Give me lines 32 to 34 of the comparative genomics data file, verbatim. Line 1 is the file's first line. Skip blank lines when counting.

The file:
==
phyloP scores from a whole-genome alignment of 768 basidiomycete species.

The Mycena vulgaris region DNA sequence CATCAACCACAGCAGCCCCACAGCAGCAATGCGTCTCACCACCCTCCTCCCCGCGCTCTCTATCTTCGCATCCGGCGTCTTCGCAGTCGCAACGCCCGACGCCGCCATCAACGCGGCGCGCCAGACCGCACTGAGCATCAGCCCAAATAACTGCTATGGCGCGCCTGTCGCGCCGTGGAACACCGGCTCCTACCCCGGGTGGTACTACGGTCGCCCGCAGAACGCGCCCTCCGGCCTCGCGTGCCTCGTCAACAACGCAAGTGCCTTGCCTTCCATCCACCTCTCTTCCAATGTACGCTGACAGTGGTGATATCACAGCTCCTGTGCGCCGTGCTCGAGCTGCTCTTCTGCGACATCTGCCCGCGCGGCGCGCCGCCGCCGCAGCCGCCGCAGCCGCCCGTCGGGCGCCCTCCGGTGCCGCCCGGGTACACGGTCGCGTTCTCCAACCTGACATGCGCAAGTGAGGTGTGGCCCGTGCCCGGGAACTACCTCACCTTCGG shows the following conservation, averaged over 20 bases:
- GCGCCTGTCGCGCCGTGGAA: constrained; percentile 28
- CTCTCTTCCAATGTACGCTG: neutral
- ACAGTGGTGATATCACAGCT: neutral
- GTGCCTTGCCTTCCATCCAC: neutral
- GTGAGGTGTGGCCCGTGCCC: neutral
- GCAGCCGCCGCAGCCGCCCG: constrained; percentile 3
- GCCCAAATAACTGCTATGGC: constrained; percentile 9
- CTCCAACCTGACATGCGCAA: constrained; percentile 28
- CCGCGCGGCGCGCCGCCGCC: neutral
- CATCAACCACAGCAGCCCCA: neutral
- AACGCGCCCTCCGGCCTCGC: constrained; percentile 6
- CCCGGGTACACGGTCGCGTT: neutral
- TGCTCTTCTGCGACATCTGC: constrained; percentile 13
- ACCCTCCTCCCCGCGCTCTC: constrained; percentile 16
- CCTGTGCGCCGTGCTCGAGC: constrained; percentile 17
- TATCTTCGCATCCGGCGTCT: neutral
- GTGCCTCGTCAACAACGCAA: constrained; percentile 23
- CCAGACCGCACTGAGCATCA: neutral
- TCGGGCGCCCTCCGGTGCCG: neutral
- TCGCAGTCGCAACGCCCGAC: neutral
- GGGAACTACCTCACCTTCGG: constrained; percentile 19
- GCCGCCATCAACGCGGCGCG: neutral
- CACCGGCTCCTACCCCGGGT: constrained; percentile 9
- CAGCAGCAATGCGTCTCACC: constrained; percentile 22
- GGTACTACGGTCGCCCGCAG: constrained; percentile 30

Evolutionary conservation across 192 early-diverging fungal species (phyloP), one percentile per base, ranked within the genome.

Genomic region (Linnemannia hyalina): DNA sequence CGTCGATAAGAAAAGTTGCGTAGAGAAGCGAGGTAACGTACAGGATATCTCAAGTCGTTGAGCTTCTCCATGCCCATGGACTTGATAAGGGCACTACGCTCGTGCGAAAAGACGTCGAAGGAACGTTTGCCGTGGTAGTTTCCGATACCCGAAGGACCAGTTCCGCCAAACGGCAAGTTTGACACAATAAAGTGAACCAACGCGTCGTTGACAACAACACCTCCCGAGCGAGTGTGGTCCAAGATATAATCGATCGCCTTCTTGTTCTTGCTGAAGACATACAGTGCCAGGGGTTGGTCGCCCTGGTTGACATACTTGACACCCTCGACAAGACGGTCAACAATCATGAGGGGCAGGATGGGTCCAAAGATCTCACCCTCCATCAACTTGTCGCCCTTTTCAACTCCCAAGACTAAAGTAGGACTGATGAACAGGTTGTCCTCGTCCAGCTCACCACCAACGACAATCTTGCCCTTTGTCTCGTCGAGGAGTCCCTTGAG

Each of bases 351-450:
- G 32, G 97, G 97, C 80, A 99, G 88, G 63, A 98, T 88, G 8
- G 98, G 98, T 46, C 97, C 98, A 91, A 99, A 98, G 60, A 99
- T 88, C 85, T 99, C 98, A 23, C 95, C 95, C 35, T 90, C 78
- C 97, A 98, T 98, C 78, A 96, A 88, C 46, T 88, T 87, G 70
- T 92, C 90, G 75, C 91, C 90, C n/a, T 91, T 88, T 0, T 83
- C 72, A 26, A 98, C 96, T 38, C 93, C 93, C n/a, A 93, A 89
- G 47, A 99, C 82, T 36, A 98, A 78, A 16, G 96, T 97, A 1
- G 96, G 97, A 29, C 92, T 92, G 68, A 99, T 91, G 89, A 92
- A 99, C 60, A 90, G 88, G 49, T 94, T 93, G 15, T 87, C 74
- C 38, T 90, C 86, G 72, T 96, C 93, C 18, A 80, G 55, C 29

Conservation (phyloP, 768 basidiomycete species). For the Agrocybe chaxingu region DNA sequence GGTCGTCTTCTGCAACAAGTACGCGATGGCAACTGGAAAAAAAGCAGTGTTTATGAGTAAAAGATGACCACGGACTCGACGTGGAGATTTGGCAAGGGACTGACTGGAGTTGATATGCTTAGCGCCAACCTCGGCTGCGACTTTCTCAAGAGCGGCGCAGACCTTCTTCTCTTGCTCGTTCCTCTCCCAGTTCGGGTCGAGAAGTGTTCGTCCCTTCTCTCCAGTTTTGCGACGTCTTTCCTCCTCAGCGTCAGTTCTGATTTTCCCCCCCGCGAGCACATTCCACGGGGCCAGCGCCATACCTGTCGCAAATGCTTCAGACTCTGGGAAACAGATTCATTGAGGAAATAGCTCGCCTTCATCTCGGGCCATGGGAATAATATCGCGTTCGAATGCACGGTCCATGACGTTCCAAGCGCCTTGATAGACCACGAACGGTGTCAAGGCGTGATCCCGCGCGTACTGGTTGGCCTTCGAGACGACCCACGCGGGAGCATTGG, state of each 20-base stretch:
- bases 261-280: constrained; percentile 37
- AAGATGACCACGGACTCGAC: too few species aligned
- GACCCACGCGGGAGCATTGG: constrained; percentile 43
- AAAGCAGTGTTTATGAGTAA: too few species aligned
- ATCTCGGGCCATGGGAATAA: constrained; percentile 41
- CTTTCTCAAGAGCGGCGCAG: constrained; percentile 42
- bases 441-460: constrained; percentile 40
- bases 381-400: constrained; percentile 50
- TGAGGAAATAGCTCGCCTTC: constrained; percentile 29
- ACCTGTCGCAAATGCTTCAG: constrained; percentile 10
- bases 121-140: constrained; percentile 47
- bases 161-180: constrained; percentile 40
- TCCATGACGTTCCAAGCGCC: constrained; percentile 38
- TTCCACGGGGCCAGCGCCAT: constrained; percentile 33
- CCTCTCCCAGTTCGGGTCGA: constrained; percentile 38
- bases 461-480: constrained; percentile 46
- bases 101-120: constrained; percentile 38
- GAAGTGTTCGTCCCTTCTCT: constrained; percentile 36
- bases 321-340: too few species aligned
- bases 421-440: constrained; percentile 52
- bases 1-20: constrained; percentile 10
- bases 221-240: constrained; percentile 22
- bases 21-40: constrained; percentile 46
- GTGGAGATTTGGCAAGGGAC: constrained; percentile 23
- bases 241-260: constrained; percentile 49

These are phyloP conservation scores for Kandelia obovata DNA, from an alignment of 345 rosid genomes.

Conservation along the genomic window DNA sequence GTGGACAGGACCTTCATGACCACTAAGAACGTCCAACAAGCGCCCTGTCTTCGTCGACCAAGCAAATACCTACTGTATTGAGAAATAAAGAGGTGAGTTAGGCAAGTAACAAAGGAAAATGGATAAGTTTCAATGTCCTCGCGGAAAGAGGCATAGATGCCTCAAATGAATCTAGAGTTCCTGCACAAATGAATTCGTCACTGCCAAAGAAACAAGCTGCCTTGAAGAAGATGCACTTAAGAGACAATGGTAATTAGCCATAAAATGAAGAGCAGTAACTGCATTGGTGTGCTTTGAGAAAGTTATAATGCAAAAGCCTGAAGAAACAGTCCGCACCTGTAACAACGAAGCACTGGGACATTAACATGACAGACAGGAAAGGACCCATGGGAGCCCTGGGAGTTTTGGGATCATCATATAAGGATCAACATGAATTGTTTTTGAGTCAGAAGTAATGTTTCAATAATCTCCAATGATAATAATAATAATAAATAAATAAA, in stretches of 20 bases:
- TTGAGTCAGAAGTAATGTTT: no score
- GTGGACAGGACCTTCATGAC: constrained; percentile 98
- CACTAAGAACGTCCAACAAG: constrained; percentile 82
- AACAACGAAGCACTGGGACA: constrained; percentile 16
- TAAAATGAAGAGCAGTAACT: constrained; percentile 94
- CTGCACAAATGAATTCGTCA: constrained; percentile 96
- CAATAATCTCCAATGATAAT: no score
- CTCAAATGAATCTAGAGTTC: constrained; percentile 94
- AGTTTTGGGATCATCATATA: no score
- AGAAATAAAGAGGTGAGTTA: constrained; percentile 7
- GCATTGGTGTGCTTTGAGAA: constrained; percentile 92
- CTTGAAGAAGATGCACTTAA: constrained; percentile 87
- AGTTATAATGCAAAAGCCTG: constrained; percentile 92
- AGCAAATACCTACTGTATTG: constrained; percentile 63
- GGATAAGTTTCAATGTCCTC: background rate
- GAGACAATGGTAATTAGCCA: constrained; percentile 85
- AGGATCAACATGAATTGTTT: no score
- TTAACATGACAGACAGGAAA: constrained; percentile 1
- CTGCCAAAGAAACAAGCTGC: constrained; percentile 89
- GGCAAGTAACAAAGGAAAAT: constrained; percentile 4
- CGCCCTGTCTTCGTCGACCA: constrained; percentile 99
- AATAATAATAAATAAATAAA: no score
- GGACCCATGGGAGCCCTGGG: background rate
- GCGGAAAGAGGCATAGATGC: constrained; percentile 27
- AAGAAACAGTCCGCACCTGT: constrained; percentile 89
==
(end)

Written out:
- G 98, G 98, T 46, C 97, C 98, A 91, A 99, A 98, G 60, A 99
- T 88, C 85, T 99, C 98, A 23, C 95, C 95, C 35, T 90, C 78
- C 97, A 98, T 98, C 78, A 96, A 88, C 46, T 88, T 87, G 70